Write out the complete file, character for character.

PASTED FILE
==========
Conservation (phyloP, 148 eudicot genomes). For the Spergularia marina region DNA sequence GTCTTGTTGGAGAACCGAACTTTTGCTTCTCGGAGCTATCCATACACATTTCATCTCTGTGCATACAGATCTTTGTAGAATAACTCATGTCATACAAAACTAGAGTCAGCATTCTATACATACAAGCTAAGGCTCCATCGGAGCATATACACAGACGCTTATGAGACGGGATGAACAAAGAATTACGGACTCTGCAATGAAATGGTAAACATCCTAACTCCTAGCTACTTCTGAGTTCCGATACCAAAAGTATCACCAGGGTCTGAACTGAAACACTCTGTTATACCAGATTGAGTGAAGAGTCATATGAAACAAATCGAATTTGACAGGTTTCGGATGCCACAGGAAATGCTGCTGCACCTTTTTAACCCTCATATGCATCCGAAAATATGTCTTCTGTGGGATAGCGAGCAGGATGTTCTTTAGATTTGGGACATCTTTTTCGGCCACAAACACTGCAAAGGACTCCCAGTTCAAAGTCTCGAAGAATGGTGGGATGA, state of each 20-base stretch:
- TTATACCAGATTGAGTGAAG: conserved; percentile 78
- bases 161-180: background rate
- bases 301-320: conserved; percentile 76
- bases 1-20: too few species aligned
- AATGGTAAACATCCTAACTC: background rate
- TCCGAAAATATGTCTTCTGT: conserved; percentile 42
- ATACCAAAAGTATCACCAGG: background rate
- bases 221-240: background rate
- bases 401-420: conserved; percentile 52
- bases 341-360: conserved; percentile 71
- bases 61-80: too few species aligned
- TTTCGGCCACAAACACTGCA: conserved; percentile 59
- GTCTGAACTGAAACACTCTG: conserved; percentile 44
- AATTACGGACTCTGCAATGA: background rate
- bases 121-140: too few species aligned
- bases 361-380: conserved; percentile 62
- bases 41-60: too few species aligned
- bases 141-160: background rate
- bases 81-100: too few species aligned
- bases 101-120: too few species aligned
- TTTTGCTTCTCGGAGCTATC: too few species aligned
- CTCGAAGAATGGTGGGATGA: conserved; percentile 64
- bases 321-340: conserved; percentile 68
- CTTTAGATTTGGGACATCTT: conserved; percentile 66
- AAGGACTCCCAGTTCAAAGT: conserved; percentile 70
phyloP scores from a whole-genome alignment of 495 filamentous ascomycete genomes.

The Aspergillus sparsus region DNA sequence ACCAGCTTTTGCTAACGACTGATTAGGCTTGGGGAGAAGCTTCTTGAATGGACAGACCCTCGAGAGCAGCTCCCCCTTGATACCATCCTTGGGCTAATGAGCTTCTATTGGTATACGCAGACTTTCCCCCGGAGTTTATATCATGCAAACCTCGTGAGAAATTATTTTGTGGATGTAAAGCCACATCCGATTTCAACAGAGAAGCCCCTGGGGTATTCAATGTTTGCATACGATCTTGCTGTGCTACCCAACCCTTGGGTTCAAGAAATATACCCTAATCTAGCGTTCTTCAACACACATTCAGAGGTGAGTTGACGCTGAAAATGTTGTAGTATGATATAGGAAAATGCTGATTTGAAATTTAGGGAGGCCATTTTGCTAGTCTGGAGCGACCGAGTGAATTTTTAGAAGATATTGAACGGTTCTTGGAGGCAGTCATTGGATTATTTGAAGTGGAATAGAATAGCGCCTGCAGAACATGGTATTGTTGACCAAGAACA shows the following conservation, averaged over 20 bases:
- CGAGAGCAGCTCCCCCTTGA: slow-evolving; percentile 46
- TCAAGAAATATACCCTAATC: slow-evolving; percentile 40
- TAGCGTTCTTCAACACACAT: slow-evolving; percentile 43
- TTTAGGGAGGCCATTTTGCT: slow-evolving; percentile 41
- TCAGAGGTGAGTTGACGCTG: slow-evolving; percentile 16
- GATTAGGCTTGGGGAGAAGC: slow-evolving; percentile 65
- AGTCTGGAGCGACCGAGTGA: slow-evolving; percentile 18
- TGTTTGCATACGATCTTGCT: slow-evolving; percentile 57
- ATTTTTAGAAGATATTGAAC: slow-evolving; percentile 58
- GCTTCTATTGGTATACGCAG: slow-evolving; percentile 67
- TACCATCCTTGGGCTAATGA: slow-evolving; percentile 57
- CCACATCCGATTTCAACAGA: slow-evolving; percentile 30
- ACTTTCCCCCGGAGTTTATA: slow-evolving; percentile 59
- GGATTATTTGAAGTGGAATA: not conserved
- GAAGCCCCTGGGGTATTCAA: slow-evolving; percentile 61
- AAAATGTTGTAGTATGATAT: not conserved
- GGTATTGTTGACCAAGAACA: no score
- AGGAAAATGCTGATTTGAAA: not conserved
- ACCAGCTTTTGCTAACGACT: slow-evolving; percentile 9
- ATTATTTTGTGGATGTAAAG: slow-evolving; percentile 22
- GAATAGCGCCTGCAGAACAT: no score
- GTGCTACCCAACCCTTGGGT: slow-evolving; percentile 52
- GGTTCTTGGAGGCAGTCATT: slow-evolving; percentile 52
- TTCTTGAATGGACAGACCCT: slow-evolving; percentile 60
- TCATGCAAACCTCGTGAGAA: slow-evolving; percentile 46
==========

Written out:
Conservation (phyloP, 148 eudicot genomes). For the Spergularia marina region DNA sequence GTCTTGTTGGAGAACCGAACTTTTGCTTCTCGGAGCTATCCATACACATTTCATCTCTGTGCATACAGATCTTTGTAGAATAACTCATGTCATACAAAACTAGAGTCAGCATTCTATACATACAAGCTAAGGCTCCATCGGAGCATATACACAGACGCTTATGAGACGGGATGAACAAAGAATTACGGACTCTGCAATGAAATGGTAAACATCCTAACTCCTAGCTACTTCTGAGTTCCGATACCAAAAGTATCACCAGGGTCTGAACTGAAACACTCTGTTATACCAGATTGAGTGAAGAGTCATATGAAACAAATCGAATTTGACAGGTTTCGGATGCCACAGGAAATGCTGCTGCACCTTTTTAACCCTCATATGCATCCGAAAATATGTCTTCTGTGGGATAGCGAGCAGGATGTTCTTTAGATTTGGGACATCTTTTTCGGCCACAAACACTGCAAAGGACTCCCAGTTCAAAGTCTCGAAGAATGGTGGGATGA, state of each 20-base stretch:
- TTATACCAGATTGAGTGAAG: conserved; percentile 78
- bases 161-180: background rate
- bases 301-320: conserved; percentile 76
- bases 1-20: too few species aligned
- AATGGTAAACATCCTAACTC: background rate
- TCCGAAAATATGTCTTCTGT: conserved; percentile 42
- ATACCAAAAGTATCACCAGG: background rate
- bases 221-240: background rate
- bases 401-420: conserved; percentile 52
- bases 341-360: conserved; percentile 71
- bases 61-80: too few species aligned
- TTTCGGCCACAAACACTGCA: conserved; percentile 59
- GTCTGAACTGAAACACTCTG: conserved; percentile 44
- AATTACGGACTCTGCAATGA: background rate
- bases 121-140: too few species aligned
- bases 361-380: conserved; percentile 62
- bases 41-60: too few species aligned
- bases 141-160: background rate
- bases 81-100: too few species aligned
- bases 101-120: too few species aligned
- TTTTGCTTCTCGGAGCTATC: too few species aligned
- CTCGAAGAATGGTGGGATGA: conserved; percentile 64
- bases 321-340: conserved; percentile 68
- CTTTAGATTTGGGACATCTT: conserved; percentile 66
- AAGGACTCCCAGTTCAAAGT: conserved; percentile 70
phyloP scores from a whole-genome alignment of 495 filamentous ascomycete genomes.

The Aspergillus sparsus region DNA sequence ACCAGCTTTTGCTAACGACTGATTAGGCTTGGGGAGAAGCTTCTTGAATGGACAGACCCTCGAGAGCAGCTCCCCCTTGATACCATCCTTGGGCTAATGAGCTTCTATTGGTATACGCAGACTTTCCCCCGGAGTTTATATCATGCAAACCTCGTGAGAAATTATTTTGTGGATGTAAAGCCACATCCGATTTCAACAGAGAAGCCCCTGGGGTATTCAATGTTTGCATACGATCTTGCTGTGCTACCCAACCCTTGGGTTCAAGAAATATACCCTAATCTAGCGTTCTTCAACACACATTCAGAGGTGAGTTGACGCTGAAAATGTTGTAGTATGATATAGGAAAATGCTGATTTGAAATTTAGGGAGGCCATTTTGCTAGTCTGGAGCGACCGAGTGAATTTTTAGAAGATATTGAACGGTTCTTGGAGGCAGTCATTGGATTATTTGAAGTGGAATAGAATAGCGCCTGCAGAACATGGTATTGTTGACCAAGAACA shows the following conservation, averaged over 20 bases:
- CGAGAGCAGCTCCCCCTTGA: slow-evolving; percentile 46
- TCAAGAAATATACCCTAATC: slow-evolving; percentile 40
- TAGCGTTCTTCAACACACAT: slow-evolving; percentile 43
- TTTAGGGAGGCCATTTTGCT: slow-evolving; percentile 41
- TCAGAGGTGAGTTGACGCTG: slow-evolving; percentile 16
- GATTAGGCTTGGGGAGAAGC: slow-evolving; percentile 65
- AGTCTGGAGCGACCGAGTGA: slow-evolving; percentile 18
- TGTTTGCATACGATCTTGCT: slow-evolving; percentile 57
- ATTTTTAGAAGATATTGAAC: slow-evolving; percentile 58
- GCTTCTATTGGTATACGCAG: slow-evolving; percentile 67
- TACCATCCTTGGGCTAATGA: slow-evolving; percentile 57
- CCACATCCGATTTCAACAGA: slow-evolving; percentile 30
- ACTTTCCCCCGGAGTTTATA: slow-evolving; percentile 59
- GGATTATTTGAAGTGGAATA: not conserved
- GAAGCCCCTGGGGTATTCAA: slow-evolving; percentile 61
- AAAATGTTGTAGTATGATAT: not conserved
- GGTATTGTTGACCAAGAACA: no score
- AGGAAAATGCTGATTTGAAA: not conserved
- ACCAGCTTTTGCTAACGACT: slow-evolving; percentile 9
- ATTATTTTGTGGATGTAAAG: slow-evolving; percentile 22
- GAATAGCGCCTGCAGAACAT: no score
- GTGCTACCCAACCCTTGGGT: slow-evolving; percentile 52
- GGTTCTTGGAGGCAGTCATT: slow-evolving; percentile 52
- TTCTTGAATGGACAGACCCT: slow-evolving; percentile 60
- TCATGCAAACCTCGTGAGAA: slow-evolving; percentile 46